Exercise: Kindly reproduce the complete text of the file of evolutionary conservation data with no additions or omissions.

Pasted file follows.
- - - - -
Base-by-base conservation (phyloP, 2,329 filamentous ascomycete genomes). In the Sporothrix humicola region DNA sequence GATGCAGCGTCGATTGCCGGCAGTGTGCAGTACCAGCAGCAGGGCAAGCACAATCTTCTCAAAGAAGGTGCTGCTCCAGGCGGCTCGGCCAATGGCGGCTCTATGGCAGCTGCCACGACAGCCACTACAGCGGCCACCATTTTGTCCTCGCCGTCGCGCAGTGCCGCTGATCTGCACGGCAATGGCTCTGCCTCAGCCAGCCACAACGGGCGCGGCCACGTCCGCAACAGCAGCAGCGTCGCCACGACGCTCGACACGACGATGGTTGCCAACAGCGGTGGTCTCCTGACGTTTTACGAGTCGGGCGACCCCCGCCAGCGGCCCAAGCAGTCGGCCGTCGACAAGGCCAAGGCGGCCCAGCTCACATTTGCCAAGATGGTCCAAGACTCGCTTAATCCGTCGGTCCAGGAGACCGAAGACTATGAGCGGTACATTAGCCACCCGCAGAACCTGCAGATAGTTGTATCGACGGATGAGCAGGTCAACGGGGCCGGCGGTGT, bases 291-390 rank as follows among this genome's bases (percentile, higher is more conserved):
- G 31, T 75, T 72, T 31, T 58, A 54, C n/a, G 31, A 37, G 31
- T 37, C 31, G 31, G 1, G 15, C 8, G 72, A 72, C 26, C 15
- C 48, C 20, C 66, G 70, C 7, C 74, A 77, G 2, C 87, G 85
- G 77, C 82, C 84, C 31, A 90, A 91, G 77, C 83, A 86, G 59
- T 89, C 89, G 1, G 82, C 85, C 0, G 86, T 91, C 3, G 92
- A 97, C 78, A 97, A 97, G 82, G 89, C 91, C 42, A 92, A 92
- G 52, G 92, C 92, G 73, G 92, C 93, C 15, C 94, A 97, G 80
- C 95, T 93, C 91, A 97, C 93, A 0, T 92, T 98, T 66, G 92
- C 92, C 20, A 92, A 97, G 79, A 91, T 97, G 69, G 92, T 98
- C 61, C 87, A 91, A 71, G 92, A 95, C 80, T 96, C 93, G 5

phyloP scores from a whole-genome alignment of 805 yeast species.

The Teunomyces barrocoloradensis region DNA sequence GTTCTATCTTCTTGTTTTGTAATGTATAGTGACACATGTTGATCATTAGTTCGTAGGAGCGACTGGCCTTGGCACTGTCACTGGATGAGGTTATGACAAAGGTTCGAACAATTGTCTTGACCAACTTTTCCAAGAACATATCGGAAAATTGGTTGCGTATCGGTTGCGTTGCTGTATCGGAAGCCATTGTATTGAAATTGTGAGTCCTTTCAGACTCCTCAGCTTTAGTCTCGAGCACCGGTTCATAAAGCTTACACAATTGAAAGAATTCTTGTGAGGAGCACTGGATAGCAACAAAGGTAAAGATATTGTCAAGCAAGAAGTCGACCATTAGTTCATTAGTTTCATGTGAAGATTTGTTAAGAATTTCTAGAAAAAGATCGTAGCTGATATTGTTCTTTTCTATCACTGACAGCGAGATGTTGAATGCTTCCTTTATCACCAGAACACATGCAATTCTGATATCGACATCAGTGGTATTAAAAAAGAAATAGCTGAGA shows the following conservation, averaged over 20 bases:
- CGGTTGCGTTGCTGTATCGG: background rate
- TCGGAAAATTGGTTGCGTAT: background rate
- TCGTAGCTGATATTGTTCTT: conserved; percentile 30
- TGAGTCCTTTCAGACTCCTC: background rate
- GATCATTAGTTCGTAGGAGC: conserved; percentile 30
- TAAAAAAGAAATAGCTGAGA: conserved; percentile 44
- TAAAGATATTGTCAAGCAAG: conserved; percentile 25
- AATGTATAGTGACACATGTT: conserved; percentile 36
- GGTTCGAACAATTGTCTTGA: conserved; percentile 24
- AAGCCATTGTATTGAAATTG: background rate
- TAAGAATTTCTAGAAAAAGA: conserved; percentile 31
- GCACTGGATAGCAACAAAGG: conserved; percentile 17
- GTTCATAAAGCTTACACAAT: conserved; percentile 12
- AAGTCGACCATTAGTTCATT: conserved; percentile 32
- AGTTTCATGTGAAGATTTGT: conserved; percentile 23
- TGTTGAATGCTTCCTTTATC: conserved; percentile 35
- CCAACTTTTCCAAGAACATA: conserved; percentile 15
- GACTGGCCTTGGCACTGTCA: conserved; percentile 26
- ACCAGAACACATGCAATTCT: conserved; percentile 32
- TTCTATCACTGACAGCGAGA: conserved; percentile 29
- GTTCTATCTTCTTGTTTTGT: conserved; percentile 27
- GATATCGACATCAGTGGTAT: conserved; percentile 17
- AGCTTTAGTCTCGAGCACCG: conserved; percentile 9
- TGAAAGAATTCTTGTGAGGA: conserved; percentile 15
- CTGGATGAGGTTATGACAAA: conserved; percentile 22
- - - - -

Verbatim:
Base-by-base conservation (phyloP, 2,329 filamentous ascomycete genomes). In the Sporothrix humicola region DNA sequence GATGCAGCGTCGATTGCCGGCAGTGTGCAGTACCAGCAGCAGGGCAAGCACAATCTTCTCAAAGAAGGTGCTGCTCCAGGCGGCTCGGCCAATGGCGGCTCTATGGCAGCTGCCACGACAGCCACTACAGCGGCCACCATTTTGTCCTCGCCGTCGCGCAGTGCCGCTGATCTGCACGGCAATGGCTCTGCCTCAGCCAGCCACAACGGGCGCGGCCACGTCCGCAACAGCAGCAGCGTCGCCACGACGCTCGACACGACGATGGTTGCCAACAGCGGTGGTCTCCTGACGTTTTACGAGTCGGGCGACCCCCGCCAGCGGCCCAAGCAGTCGGCCGTCGACAAGGCCAAGGCGGCCCAGCTCACATTTGCCAAGATGGTCCAAGACTCGCTTAATCCGTCGGTCCAGGAGACCGAAGACTATGAGCGGTACATTAGCCACCCGCAGAACCTGCAGATAGTTGTATCGACGGATGAGCAGGTCAACGGGGCCGGCGGTGT, bases 291-390 rank as follows among this genome's bases (percentile, higher is more conserved):
- G 31, T 75, T 72, T 31, T 58, A 54, C n/a, G 31, A 37, G 31
- T 37, C 31, G 31, G 1, G 15, C 8, G 72, A 72, C 26, C 15
- C 48, C 20, C 66, G 70, C 7, C 74, A 77, G 2, C 87, G 85
- G 77, C 82, C 84, C 31, A 90, A 91, G 77, C 83, A 86, G 59
- T 89, C 89, G 1, G 82, C 85, C 0, G 86, T 91, C 3, G 92
- A 97, C 78, A 97, A 97, G 82, G 89, C 91, C 42, A 92, A 92
- G 52, G 92, C 92, G 73, G 92, C 93, C 15, C 94, A 97, G 80
- C 95, T 93, C 91, A 97, C 93, A 0, T 92, T 98, T 66, G 92
- C 92, C 20, A 92, A 97, G 79, A 91, T 97, G 69, G 92, T 98
- C 61, C 87, A 91, A 71, G 92, A 95, C 80, T 96, C 93, G 5

phyloP scores from a whole-genome alignment of 805 yeast species.

The Teunomyces barrocoloradensis region DNA sequence GTTCTATCTTCTTGTTTTGTAATGTATAGTGACACATGTTGATCATTAGTTCGTAGGAGCGACTGGCCTTGGCACTGTCACTGGATGAGGTTATGACAAAGGTTCGAACAATTGTCTTGACCAACTTTTCCAAGAACATATCGGAAAATTGGTTGCGTATCGGTTGCGTTGCTGTATCGGAAGCCATTGTATTGAAATTGTGAGTCCTTTCAGACTCCTCAGCTTTAGTCTCGAGCACCGGTTCATAAAGCTTACACAATTGAAAGAATTCTTGTGAGGAGCACTGGATAGCAACAAAGGTAAAGATATTGTCAAGCAAGAAGTCGACCATTAGTTCATTAGTTTCATGTGAAGATTTGTTAAGAATTTCTAGAAAAAGATCGTAGCTGATATTGTTCTTTTCTATCACTGACAGCGAGATGTTGAATGCTTCCTTTATCACCAGAACACATGCAATTCTGATATCGACATCAGTGGTATTAAAAAAGAAATAGCTGAGA shows the following conservation, averaged over 20 bases:
- CGGTTGCGTTGCTGTATCGG: background rate
- TCGGAAAATTGGTTGCGTAT: background rate
- TCGTAGCTGATATTGTTCTT: conserved; percentile 30
- TGAGTCCTTTCAGACTCCTC: background rate
- GATCATTAGTTCGTAGGAGC: conserved; percentile 30
- TAAAAAAGAAATAGCTGAGA: conserved; percentile 44
- TAAAGATATTGTCAAGCAAG: conserved; percentile 25
- AATGTATAGTGACACATGTT: conserved; percentile 36
- GGTTCGAACAATTGTCTTGA: conserved; percentile 24
- AAGCCATTGTATTGAAATTG: background rate
- TAAGAATTTCTAGAAAAAGA: conserved; percentile 31
- GCACTGGATAGCAACAAAGG: conserved; percentile 17
- GTTCATAAAGCTTACACAAT: conserved; percentile 12
- AAGTCGACCATTAGTTCATT: conserved; percentile 32
- AGTTTCATGTGAAGATTTGT: conserved; percentile 23
- TGTTGAATGCTTCCTTTATC: conserved; percentile 35
- CCAACTTTTCCAAGAACATA: conserved; percentile 15
- GACTGGCCTTGGCACTGTCA: conserved; percentile 26
- ACCAGAACACATGCAATTCT: conserved; percentile 32
- TTCTATCACTGACAGCGAGA: conserved; percentile 29
- GTTCTATCTTCTTGTTTTGT: conserved; percentile 27
- GATATCGACATCAGTGGTAT: conserved; percentile 17
- AGCTTTAGTCTCGAGCACCG: conserved; percentile 9
- TGAAAGAATTCTTGTGAGGA: conserved; percentile 15
- CTGGATGAGGTTATGACAAA: conserved; percentile 22